Characterisation of John
John is a secondary character in the story. He is driving a pre-war Studebaker (l. 31) and is married to a woman named Elaine. (l. 123). He has two sons, John Jr. and Thomas (l. 108). The climax of the story reveals that he is presumably John Steinbeck, Kelley’s favourite author.
John’s outer characterisation tells us that he is “an elderly gentleman” (l. 33), “over sixty, wearing a wedding ring” (ll. 38-39), with “mousy grey hair, a sallow, lined complexion, like well-worn leather (…) He wore an open-neck checked shirt, and a corduroy jacket with leather patches on the elbows.” (ll. 42-44). He is also a smoker (l. 43). Moreover, Kelley thinks to herself that John has rough hands, like a farm labourer (ll. 50-51), which could be a hint that he is not John Steinbeck but someone pretending to be him.
John’s inner characterisation is mostly constructed through his language and actions, particularly when he tells Kelley his life story.
Kelley first notices that John is “well-spoken and polite” (l. 39), traits that are proven throughout the story by his friendly yet respectful attitude towards Kelley. For example, he takes an interest in Kelley’s life and asks her what her major is (l. 51).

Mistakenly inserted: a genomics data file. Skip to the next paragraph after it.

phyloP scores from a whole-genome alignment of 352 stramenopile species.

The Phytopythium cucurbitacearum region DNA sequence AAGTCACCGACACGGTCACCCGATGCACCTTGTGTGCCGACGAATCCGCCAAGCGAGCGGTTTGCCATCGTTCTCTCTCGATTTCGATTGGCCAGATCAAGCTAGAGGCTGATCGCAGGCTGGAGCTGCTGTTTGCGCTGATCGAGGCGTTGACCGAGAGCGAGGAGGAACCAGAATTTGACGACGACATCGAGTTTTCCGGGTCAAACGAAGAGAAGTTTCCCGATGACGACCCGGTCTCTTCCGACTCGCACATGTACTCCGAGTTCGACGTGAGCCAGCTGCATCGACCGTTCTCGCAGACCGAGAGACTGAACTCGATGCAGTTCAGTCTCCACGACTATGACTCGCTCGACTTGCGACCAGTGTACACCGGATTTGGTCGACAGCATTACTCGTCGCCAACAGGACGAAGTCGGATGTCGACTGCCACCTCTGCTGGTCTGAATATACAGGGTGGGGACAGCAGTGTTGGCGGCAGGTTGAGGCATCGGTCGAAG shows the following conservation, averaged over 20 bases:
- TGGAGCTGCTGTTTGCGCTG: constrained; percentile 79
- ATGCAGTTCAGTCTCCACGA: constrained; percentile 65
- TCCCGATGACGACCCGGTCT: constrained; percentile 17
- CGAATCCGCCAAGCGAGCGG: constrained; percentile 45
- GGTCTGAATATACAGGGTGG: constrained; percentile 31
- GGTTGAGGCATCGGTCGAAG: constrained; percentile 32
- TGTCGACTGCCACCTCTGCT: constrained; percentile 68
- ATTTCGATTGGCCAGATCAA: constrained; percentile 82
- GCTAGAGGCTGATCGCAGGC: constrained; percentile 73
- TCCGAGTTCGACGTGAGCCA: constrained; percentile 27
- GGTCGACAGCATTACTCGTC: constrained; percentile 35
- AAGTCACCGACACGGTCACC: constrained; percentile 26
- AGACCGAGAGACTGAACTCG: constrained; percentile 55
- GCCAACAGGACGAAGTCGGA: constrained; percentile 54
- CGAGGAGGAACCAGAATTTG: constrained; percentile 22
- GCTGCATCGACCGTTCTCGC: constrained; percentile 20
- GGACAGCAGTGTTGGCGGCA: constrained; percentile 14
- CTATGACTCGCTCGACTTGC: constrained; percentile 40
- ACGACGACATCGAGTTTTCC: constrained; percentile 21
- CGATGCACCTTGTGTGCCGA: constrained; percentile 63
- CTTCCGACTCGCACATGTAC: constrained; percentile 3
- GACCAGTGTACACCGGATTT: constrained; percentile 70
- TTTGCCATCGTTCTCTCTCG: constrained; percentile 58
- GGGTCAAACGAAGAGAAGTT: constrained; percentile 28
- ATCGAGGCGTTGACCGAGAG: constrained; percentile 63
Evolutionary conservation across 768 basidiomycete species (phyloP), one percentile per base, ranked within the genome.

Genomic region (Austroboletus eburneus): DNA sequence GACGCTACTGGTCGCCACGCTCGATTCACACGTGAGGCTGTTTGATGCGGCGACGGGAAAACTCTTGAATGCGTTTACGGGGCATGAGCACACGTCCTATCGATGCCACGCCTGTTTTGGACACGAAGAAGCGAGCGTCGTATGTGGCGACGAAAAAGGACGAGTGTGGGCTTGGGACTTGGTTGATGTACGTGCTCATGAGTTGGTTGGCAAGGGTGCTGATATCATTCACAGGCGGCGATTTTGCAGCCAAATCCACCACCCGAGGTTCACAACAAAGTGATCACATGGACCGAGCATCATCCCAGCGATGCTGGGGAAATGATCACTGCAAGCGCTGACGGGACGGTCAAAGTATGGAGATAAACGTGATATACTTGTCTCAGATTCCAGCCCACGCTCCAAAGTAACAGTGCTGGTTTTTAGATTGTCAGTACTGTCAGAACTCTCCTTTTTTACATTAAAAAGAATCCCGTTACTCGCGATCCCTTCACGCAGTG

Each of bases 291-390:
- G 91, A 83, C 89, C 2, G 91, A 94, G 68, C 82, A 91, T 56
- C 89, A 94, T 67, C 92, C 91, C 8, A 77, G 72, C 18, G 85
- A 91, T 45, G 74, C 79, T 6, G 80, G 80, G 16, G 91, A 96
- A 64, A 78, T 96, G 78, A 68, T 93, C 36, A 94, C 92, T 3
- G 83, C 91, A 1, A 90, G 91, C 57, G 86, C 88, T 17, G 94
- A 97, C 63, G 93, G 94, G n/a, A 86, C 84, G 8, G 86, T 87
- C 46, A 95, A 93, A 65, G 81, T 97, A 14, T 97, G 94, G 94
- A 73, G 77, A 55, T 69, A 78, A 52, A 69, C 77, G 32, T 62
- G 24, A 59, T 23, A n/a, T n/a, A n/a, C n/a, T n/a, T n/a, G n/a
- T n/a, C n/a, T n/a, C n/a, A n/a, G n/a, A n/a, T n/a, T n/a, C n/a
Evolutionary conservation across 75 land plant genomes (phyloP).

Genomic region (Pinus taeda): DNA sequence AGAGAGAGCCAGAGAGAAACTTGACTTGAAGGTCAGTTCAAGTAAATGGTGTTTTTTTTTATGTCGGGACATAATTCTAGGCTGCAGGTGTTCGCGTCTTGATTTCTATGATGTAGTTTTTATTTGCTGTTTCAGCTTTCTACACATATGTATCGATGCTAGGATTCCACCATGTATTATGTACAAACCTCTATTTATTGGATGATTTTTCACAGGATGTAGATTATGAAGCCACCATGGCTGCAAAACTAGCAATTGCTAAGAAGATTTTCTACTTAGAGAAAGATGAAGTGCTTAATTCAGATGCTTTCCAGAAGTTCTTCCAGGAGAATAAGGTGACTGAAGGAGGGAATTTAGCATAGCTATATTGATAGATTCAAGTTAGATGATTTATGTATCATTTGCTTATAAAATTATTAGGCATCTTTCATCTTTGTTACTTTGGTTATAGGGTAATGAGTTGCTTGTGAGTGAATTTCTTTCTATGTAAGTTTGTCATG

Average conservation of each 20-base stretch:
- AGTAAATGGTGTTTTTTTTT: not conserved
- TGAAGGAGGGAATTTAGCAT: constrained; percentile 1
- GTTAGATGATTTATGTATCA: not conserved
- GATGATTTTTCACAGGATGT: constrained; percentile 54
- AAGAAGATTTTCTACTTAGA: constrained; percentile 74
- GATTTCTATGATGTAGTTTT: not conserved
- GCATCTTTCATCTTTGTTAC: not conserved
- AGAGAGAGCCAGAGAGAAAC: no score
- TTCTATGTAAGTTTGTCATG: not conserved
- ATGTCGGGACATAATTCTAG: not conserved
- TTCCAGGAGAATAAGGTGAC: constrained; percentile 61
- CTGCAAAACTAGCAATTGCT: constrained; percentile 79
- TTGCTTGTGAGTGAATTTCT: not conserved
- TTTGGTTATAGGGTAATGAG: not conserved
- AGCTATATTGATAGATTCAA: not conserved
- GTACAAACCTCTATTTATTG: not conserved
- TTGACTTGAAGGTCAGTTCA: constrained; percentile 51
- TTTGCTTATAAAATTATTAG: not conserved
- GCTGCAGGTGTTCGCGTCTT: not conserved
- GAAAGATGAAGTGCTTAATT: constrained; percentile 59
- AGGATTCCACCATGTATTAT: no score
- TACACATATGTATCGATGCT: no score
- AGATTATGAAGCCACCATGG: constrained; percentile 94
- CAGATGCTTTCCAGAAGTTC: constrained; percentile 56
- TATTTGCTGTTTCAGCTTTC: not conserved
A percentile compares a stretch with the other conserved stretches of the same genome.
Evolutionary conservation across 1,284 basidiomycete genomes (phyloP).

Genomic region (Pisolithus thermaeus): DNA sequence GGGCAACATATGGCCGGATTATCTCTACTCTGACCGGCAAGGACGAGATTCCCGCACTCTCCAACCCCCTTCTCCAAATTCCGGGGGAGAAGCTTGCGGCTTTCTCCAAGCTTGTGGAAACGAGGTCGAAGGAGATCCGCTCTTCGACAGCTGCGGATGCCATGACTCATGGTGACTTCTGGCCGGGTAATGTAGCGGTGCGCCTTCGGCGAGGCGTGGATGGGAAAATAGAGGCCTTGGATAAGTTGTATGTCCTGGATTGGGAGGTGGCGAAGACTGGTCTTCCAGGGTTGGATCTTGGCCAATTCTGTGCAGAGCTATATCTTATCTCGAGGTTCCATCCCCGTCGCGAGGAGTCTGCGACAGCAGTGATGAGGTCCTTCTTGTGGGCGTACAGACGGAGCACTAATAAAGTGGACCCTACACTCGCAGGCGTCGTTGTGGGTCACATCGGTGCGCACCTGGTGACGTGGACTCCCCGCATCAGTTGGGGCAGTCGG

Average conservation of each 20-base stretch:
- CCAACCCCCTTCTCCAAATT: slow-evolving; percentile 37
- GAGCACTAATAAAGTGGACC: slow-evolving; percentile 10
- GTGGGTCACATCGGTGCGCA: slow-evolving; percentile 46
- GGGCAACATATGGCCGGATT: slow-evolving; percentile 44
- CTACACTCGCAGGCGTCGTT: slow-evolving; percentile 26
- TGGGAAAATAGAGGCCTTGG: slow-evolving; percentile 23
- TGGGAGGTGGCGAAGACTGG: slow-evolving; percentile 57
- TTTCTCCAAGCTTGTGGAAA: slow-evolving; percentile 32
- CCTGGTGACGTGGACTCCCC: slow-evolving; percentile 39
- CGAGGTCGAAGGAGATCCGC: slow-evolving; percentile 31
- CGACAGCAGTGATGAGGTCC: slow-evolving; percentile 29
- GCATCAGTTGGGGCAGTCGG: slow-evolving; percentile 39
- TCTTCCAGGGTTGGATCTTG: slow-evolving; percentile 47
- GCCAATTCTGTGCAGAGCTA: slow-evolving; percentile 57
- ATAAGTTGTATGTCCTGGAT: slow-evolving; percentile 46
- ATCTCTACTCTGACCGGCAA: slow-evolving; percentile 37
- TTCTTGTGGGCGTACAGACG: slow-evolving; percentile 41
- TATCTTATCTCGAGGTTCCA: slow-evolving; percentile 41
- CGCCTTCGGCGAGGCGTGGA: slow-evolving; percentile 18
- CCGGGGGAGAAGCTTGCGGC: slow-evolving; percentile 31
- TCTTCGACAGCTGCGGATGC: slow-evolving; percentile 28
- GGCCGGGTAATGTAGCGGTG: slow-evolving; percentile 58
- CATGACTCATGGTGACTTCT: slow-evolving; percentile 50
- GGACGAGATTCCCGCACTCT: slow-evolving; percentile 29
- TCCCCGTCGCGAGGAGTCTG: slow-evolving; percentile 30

When John learns that Kelley studies modern American literature, he remarks: “ ‘There hasn’t been much of that lately. (…) But then times are a changin’. When I was at Stanford, there were no women on the campus, even at night.” (l. 53-55). John’s words indicate that he does not believe there are many new good writers. However, he seems to hope that will change, and he does not seem to be against women receiving a college education.
He states that he studied English literature at Stanford, but that he always regretted not getting his degree: “Never took my degree, which I still bitterly regret.” (ll. 59-60).
He asks Kelley to call him John and not “sir”, because “ ‘It’s bad enough being old, without being reminded of the fact by a young woman.’ ” (ll. 57-58). This portrays him as a person who rejects old age and is concerned with how women perceive him.
John also comes across as cultured, as he names a few writers and poets whose works are considered American classics. He directly references Mark Twain, Herman Melville, James Thurber, Henry Wadsworth Longfellow (ll. 58-59) and Ernest Hemingway, John Steinbeck, Saul Bellow and William Faulkner (l. 64).
Moreover, John declares himself impressed by the fact that Kelley can quote The Grapes of Wrath and declares that he prefers Of Mice and Men (l. 70), showing that he is familiar with the works of John Steinbeck. His friendly attitude is emphasised again, as he compliments Kelley: “ ‘I don’t think you’ll be flunking your exams,’ said John with a chuckle” (l. 72).
As he begins to tell Kelley his life story, several things stand out about his personality. For example, he recalls how he tried to please his father by working at his farm in Monterey after Stanford. This shows that he cared about his father. However, the job did not suit him, and he was not afraid to give up...